Thursday, September 1, 2011

Down the drain


The beer in that glass of Iniquitous looks pretty great.  Unfortunately that was poured from a keg, not a bottle.

We planned on releasing Iniquitous as our Provisions Series beer for the month of June.  As can happen with bottle conditioned ales, it wasn't quite carbonated enough for our liking so we pushed it to July.  Then August.  Then September.

We had hope that this beer would magically turn a corner and go from the not-so-good bottled version to the great tasting draft version (that is force carbonated).  We tried a few tricks that brewers have to help the yeast get to work and eat up the extra sugars in the bottle.  We agitated the bottles, flipped the cases to get the yeast back into suspension, wrapped the pallets in black and put them out in the hot Orange County heat.  We honestly did anything we could think of to make this beer live up to it's potential but maintain it's integrity.  

We tasted Iniquitous once a week for 3 months.  Always hopeful.  But always let down.  Uncarbonated and just not tasting right. 

Tyler did some testings on a few bottles of Iniquitous, doing yeast cell counts to figure out what the true chance of it turning a corner was; it wasn't good.  

So, the time came when we had to face the facts and admit that this beer just wasn't going to make the cut.  

It's a very hard decision to trash a beer.  A lot of money goes into every batch of beer that we make.  We use a lot of quality ingredients, not to mention, these beers have already been bottled and labeled as well.  But it isn't just hard financially; it's an emotional decision.  We put a lot of care into every beer that we brew here at The Bruery and to come to terms with making something that didn't turn out as we envisioned it is tough.  Tougher still would be to lie to our customers, tell them it tastes great and try to sell something that we don't believe in.

Therefore, we are holding these bottles indefinitely, most likely never to see the store shelf.  We might use some for a food recipe that would work well with it at a future party or slowly take it home for our personal marinade use, but it's doubtful these beers will ever be drunk as intended.

Perhaps it's only fitting that Iniquitous translates to being "characterized by a gross injustice".  There is no justice for a beer that goes down the drain.

8 comments:

JH3 said...

Wow - hats off to you for making such a difficult decision. I commend you for being honest to your dedicated customers. Have you considered blending the contents of the bottles with another batch?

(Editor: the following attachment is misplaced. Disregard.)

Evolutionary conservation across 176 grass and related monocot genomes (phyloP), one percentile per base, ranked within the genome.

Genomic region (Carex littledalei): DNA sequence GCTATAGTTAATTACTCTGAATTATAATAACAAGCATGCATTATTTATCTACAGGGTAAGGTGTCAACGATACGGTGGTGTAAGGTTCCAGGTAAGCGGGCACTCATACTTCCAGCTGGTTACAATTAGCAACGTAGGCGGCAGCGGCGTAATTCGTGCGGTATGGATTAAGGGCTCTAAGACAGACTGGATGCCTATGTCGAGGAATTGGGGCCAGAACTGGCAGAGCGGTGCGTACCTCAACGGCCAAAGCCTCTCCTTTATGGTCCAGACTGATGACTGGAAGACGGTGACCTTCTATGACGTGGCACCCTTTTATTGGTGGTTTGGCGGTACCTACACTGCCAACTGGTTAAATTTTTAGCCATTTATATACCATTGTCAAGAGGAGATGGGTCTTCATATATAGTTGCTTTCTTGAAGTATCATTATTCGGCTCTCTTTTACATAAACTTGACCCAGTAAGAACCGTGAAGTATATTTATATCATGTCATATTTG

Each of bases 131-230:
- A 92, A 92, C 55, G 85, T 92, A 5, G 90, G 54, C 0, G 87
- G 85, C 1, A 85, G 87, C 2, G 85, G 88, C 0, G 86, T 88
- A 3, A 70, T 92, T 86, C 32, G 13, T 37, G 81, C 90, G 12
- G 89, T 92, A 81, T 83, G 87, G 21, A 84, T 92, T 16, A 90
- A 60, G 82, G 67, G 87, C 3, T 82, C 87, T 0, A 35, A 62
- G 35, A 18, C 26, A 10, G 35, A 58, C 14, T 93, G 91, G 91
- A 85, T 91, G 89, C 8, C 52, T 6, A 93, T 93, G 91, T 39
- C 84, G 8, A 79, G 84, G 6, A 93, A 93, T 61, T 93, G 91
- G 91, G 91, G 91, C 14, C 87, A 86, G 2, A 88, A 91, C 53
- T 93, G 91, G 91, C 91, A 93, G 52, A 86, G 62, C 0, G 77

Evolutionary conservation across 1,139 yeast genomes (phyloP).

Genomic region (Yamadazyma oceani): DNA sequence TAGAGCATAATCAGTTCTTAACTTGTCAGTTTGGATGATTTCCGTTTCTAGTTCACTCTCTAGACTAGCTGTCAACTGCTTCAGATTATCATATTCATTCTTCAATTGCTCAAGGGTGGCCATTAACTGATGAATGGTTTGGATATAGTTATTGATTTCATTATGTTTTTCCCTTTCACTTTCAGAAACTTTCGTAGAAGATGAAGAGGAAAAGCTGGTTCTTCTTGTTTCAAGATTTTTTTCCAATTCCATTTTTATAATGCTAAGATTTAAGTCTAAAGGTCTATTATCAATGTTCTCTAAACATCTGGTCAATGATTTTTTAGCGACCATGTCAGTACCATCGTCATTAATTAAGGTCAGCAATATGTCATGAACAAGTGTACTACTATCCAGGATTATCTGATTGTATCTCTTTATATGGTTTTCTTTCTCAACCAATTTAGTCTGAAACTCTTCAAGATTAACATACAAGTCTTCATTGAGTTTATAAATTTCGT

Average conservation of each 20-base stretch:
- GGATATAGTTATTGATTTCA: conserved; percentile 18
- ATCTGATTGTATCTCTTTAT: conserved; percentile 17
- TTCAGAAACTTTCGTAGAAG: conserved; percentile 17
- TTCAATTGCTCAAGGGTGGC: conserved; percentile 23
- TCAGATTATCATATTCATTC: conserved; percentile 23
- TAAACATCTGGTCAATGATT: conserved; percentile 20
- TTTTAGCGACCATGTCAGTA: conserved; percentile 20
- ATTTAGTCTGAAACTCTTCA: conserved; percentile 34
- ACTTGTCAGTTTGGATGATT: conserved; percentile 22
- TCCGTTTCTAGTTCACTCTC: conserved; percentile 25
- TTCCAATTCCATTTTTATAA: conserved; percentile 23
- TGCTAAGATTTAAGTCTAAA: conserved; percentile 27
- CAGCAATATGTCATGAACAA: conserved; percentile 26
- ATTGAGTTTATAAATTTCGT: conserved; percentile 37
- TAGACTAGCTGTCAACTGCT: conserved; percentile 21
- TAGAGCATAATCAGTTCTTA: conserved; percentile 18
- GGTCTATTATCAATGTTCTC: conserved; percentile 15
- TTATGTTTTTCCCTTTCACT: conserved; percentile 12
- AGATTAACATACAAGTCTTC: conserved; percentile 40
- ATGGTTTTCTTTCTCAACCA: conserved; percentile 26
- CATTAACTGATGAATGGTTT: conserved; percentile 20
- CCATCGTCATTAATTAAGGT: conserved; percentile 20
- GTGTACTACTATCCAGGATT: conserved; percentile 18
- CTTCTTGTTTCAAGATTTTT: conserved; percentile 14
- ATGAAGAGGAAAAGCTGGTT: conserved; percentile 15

The Bruery said...

JH3 - thank you for the support.

unfortunately, now that the beer has already been bottled, there isn't much we can do with it as far as blending is concerned. We can do that with beer in a fermenter or a barrel, but once it's packaged, that's pretty much the end of the story.

Hayden McCall said...

It'd be awesome if you could repurpose it. I'd love to use some of that for marinade or BBQ sauce. I appreciate your making a tough call in the face of financial loss. So many others do not. However, it'd be cool if some forward thinking could be used to "recycle" stuff that goes awry. I've had many things that failed at their original purpose, and excelled and their newfound intent. Plenty of places make good use of their "seconds". :)

SJS said...

When life gives you a lemon of a beer batch, could you then compile recipes to make a lemonade of a cookbook for failed brews?

Baked goods, marinades, sauces, soups; maybe pickles and chutneys, etc.

the guru said...
This comment has been removed by the author.
the guru said...

'Waste not want not' Admirable of for throwing it away, a use will sure to show up. In advertising, this would be great time to use this product in a not so conventional way to gain more awareness...:)

Corey McCart said...

What about a limited edition distilled version. You can transfer the liquid to a distiller, and they can distill it for you and you can work off of their license(maybe). Was an option I looked into last brewery I worked for. Paper work on that will be a bugger, but might open up new avenues for interesting products in the future.

Eve@IronFist said...

SO very sorry for you...we know first hand how hard it is to pour a batch down the drain. Our Dark Days had the same fate and after waiting so long it about kills you...we will cry in our beer for you.
Eve from Iron Fist Brewing